Wednesday, December 5, 2007

Where are the Tiger fans?

24 hours later, I'm still flabbergasted by the Marlins/Tigers trade. I'm really interested to know what Tiger fans, and baseball for that matter, think of the trade. I can't imagine Detroit fans would have anything negative to say on the subject. I have a few thoughts and questions about the trade, teams and the state of baseball. Please, if anyone still reads this blog, respond.

  • I give major propers to Dave Dombrowski for having the stones to pull off what the Angels and others were afraid to - namely trade a bunch of young talent. I'm not going to say he gave up the farm system because it's much larger than six guys. However, Maybin, Miller, de la Cruz, and the others are major prospects not mid-level.

  • How will Dontrelle Willis do in the varsity league? He's a tremendous talent, but I foresee a lengthy acclamation period. It simply takes pitchers time to adjust to new hitters (i.e. Beckett).
  • Meanwhile, as Willis adjusts Cabrera will be mashing in the middle of the best line-up in the majors. The thought of Tribe pitchers facing this murderers row 19 times next season makes my stomach hurt. The projected line-up: Granderson, Polanco, Sheffield, Cabrera, Ordonez, Guillen, Renteria, Rodriguez, and Jones. Disgusting!
  • Shouldn't the Marlins be contracted? They're a day care center for major league talent! Teams send their youngsters to Miami for about three seasons. They go through growing pains and mature against average competition. Eventually they're ready for school (the AL), and the Marlins ship them north in exchange for more babies. Soon Hanley Ramirez, Dan Uggla, and Anibel Sanchez will be ready for first grade and will need to leave the comfort of the Florida child rearing service. Welcome Camryn Maybin! Now go play with some blocks.

Tuesday, November 27, 2007

Scottie Pippen, basketbollspelare

I read today on TrueHoop that Scottie Pippen will play a game for a team in sweden this winter. Jake and Phoebe should get tickets now.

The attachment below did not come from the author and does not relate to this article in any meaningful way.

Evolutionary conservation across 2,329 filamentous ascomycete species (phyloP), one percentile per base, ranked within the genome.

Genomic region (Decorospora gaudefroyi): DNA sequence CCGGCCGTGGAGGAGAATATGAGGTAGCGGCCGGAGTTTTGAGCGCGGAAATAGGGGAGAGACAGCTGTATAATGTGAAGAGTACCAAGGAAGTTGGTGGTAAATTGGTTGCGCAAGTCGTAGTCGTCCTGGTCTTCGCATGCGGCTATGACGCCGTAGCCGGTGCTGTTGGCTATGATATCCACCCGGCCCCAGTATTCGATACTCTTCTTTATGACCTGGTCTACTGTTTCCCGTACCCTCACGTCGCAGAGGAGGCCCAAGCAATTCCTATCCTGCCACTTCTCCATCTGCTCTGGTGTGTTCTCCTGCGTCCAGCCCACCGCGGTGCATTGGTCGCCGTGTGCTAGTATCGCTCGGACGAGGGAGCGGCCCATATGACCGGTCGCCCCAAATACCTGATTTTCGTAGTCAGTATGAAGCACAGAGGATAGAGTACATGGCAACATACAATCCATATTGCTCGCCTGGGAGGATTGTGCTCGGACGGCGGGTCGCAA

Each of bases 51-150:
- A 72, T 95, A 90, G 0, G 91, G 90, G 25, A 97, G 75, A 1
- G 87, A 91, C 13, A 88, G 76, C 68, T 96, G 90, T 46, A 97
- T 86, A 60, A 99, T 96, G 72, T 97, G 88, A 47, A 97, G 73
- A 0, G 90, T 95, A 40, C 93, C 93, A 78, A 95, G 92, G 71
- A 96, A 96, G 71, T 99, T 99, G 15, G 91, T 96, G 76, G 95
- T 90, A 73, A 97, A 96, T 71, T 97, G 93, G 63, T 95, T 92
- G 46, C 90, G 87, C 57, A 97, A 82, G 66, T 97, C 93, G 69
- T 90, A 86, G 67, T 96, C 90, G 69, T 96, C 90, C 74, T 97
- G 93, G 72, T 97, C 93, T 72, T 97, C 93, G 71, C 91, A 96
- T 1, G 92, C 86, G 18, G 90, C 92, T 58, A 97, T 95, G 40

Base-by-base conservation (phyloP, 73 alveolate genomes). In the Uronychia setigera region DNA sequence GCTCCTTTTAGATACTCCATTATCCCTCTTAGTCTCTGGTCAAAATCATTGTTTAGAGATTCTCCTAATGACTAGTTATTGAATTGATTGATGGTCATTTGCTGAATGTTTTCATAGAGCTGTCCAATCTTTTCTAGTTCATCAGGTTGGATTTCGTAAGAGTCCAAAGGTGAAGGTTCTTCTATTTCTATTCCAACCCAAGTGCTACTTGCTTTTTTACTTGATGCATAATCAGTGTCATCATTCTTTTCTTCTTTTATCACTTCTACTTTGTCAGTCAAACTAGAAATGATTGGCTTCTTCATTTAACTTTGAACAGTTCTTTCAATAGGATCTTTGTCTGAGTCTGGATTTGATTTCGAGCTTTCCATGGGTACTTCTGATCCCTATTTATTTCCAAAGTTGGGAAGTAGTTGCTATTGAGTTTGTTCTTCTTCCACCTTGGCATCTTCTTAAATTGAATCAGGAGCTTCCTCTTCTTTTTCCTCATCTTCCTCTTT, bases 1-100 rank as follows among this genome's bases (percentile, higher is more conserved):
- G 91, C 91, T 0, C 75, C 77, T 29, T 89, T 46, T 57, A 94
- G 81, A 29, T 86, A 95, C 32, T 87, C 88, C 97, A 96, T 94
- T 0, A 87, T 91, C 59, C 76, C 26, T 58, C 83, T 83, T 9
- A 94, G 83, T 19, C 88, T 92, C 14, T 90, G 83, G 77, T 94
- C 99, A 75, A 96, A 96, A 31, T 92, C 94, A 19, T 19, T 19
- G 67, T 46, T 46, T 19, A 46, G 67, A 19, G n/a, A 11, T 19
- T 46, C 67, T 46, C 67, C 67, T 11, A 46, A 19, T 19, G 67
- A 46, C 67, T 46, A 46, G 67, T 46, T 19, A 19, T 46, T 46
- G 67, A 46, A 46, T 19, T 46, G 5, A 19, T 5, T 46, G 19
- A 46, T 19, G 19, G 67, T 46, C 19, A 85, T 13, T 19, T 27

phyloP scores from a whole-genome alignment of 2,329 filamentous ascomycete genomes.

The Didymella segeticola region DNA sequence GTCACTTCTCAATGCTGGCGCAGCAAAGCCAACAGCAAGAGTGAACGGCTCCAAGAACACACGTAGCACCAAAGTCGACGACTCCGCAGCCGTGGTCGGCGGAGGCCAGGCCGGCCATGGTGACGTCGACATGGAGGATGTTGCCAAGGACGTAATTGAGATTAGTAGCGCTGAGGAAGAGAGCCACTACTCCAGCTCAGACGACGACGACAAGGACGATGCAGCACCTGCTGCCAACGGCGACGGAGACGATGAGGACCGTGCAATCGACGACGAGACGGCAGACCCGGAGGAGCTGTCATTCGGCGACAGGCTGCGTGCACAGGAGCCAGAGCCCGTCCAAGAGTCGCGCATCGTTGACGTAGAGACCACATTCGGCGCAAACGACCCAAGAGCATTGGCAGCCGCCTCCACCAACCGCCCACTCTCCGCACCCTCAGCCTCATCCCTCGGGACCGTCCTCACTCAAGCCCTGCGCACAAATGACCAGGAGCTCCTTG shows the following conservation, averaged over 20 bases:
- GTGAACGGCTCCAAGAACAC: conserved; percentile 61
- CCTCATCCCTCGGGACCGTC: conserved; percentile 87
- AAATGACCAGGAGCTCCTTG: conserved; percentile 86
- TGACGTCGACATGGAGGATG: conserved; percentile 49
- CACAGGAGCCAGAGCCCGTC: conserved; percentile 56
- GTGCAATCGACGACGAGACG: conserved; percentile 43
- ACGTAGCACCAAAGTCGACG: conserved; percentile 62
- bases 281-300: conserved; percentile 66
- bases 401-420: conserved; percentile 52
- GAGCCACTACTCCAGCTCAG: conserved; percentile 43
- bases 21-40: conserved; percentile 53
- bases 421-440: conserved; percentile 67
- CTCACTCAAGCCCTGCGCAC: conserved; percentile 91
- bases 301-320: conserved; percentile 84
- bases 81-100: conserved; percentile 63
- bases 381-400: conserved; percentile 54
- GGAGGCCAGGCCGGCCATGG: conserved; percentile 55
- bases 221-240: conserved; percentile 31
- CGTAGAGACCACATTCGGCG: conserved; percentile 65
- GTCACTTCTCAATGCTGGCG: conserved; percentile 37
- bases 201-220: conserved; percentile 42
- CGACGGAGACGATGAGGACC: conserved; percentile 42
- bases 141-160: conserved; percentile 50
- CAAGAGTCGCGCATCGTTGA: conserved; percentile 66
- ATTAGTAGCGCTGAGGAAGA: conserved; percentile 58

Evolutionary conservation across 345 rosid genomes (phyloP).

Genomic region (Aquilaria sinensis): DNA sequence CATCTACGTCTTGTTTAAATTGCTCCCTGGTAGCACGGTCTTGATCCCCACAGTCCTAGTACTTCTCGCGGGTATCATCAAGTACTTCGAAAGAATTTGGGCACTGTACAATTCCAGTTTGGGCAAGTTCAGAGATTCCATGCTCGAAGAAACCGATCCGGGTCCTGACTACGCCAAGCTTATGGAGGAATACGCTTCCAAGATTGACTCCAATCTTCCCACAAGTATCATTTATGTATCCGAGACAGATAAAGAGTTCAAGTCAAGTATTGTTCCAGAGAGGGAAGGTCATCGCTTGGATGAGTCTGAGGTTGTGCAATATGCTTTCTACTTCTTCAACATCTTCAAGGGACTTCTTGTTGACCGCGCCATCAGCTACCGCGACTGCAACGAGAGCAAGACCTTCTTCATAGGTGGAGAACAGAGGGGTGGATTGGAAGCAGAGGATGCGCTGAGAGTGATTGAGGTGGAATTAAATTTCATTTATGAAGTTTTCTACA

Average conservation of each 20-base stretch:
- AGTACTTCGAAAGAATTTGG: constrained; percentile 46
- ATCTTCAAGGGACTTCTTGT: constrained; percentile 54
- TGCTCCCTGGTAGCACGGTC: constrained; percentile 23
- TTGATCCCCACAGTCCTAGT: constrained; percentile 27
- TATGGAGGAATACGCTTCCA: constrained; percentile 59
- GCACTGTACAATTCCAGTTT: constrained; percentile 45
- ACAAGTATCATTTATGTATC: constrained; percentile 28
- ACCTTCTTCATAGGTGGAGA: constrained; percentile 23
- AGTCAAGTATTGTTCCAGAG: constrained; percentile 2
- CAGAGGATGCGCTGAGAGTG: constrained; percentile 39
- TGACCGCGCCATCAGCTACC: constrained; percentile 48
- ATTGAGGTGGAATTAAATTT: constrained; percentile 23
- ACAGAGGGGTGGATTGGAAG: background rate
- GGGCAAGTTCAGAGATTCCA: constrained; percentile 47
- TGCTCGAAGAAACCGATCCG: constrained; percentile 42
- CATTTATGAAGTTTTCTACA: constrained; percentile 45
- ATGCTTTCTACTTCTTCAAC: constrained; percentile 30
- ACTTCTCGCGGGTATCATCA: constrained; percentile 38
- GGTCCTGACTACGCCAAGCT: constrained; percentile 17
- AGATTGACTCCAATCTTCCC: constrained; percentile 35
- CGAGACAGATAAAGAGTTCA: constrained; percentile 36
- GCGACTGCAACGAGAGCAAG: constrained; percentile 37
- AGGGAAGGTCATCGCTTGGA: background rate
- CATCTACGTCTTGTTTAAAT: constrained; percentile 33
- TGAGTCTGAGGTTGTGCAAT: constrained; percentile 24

Thursday, November 8, 2007

Big three?

I don't understand it.

When I was a little kid, I liked the Celtics, #33 and all that. And then they sucked, like unwatchably sucked for years. And now they are promising again. I should be psyched. But instead I find myself rooting against them. Why?

The culture of failure

I figure we might as well start a new thread for last night's game, which was really one of the hardest heartbreaks I can remember for this team, even if it isn't a huge deal from the perspective of the season as a whole. A beautiful game for Lebron (and again, encouraging in its way - being able to play to the final moments on the road, against an elite team, on the second night of a back-to-back has to say something), but my god what a failure on that last play. Deron Williams is strong and quick but there's no excuse for not having defended him at halfcourt. One he's in the paint, you have to be a bit reluctant because you don't want to foul, but fucking get in front of him when he's fifty feet from the basket. Make him throw a risky pass. Don't let him coast in for a layup. Is this not obvious? Lebron's instinct was correct to get all the way back on D, but someone has to press, if not two guys. It's a shame that they wasted a good game and a solid comeback effort on one stupid lapse.